Gorgeous video imagines doomed Soviet-era hydrofoiling shuttle launch
The Alexeyev/Sukhoi Albatros launch system, proposed in 1974, would have launched a Soviet space shuttle on the back of a carrier spaceplane, launched off the back of a hydrofoiling barge. It never happened, but here's what it would've looked like.
YouTube channel "Hazegrayart" has created more than 100 beautifully-rendered videos imagining the launch or operation of some of the weirdest aircraft and spacecraft ever proposed in reality or science fiction.
The channel's latest video envisions a Soviet-era space shuttle launch proposal put together by aircraft manufacturer Sukhoi, known for its jet fighters, and hydrofoil/ground-effect vehicle specialist Rostislav Alexeyev, probably best known as chief designer of the Caspian Sea Monster ekranoplan prototype.
The Alexeyev/Sukhoi Albatros, according to Astronautix, was a three-stage shuttle launch system capable of sending a space shuttle skyward without the need for a launchpad or even a runway. All stages would be recoverable and re-usable.
Proposed in 1974, the system's base was a 70-m (229-ft), 2,000-tonne hydrofoiling barge called the "Albatros Momentum Block." On its back would sit the 91-m (298-ft) delta wing Albatros Carrier Aircraft weighing 1,250 tonnes fully fueled and boasting a liquid oxygen/liquid hydrogen rocket capable of producing 7.84 million kN (1,762,500 lbf) of thrust.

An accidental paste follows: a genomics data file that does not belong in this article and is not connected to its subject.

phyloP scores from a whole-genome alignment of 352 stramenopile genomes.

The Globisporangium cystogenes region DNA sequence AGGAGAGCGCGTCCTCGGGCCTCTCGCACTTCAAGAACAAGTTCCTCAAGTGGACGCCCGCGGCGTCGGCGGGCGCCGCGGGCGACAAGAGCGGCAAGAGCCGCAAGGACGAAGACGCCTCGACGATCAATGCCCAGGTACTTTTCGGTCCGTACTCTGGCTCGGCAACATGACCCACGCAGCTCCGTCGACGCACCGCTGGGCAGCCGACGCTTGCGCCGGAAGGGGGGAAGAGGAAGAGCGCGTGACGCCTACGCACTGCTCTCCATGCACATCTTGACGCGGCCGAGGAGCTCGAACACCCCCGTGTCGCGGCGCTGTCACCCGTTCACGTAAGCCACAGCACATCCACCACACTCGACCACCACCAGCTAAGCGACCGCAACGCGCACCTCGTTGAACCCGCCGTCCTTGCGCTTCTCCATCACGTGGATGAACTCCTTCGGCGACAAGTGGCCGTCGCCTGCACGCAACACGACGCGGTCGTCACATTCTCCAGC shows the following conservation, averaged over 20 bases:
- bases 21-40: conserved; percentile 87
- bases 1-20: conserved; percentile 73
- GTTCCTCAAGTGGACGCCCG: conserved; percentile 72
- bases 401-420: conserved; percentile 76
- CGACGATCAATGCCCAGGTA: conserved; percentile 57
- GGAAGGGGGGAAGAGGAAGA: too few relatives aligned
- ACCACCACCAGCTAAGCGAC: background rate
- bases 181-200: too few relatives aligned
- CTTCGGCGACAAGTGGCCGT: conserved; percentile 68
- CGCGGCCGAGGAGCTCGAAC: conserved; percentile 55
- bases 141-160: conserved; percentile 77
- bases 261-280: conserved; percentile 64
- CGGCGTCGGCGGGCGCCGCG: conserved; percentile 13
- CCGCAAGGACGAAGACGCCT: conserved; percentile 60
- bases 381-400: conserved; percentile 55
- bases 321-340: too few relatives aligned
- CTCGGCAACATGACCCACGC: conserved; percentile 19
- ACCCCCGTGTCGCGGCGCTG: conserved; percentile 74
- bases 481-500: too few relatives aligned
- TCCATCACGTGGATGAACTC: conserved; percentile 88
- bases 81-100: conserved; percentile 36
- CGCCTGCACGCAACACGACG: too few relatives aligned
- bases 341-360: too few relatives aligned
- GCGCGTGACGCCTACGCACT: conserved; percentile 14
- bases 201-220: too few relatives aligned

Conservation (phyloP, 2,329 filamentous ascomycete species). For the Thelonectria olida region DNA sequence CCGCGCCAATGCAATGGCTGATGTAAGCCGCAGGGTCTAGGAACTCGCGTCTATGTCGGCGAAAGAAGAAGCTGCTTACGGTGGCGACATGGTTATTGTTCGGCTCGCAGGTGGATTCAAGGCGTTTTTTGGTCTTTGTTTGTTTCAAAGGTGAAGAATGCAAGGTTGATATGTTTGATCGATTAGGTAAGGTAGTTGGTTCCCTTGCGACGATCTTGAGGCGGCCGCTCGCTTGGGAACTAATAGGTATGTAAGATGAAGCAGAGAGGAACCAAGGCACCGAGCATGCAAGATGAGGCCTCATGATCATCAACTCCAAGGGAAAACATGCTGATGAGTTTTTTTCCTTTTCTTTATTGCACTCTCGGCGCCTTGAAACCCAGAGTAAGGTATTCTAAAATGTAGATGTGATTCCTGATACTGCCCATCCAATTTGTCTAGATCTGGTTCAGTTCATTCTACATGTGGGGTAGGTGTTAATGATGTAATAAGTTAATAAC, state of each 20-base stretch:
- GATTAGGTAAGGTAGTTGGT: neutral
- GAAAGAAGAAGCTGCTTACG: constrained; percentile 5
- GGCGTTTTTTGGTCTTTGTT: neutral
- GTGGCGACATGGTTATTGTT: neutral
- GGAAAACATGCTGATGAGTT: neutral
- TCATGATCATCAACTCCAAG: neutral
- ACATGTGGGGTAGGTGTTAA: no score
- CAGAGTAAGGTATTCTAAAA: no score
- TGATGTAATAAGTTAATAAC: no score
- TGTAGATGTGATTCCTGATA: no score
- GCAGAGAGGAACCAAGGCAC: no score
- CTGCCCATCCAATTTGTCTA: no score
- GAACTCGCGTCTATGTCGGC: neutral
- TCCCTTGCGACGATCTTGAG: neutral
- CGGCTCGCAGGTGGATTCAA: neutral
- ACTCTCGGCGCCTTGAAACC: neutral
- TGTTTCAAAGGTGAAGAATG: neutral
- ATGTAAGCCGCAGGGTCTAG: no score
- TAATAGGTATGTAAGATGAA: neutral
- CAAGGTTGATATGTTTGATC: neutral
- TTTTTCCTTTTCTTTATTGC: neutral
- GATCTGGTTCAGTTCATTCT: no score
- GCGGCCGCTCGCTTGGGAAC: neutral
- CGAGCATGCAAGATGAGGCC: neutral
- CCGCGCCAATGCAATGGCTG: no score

And on the back of that would sit the much smaller 49-m (160-ft) Albatros Raketoplan space shuttle, weighing just 320 tonnes fully fueled and with its own 1.96-million-kN (440,620-lbf) rocket.
The plan called for the second-stage carrier aircraft to fire its rockets, replenishing its fuel on the move from a 180-tonne reserve in the barge. This would accelerate the barge to hydrofoiling speed, at which point the drag would be greatly reduced, and the barge would then reach a launch speed around 180 km/h (112 mph), less than two minutes after the rockets were fired.
At this point, there would be sufficient lift under the wings of the carrier aircraft for liftoff, at which point it would blast the shuttle up to high altitude before it separated and continued toward orbit under its own rocket power, with the carrier aircraft gliding back down to Earth and landing.
This remarkably weird proposal was never signed off on – just as well, because, as Alexeyev should have been aware, hydrofoiling becomes an extremely dicey business above about 113 km/h (70 mph). At this kind of speed, the low-pressure zone over the "wing" of the hydrofoils drops to a pressure low enough that the water begins to boil.
This is known as cavitation, and creates pockets of vapor in the water, which collapse when the pressure normalizes, causing shockwaves. High-speed cavitation can bend, damage and fatigue hydrofoils – probably not ideal when you're carrying priceless space shuttles and launch vehicles on top.
Still, enjoy Hazegrayart's rendering of this launch procedure below.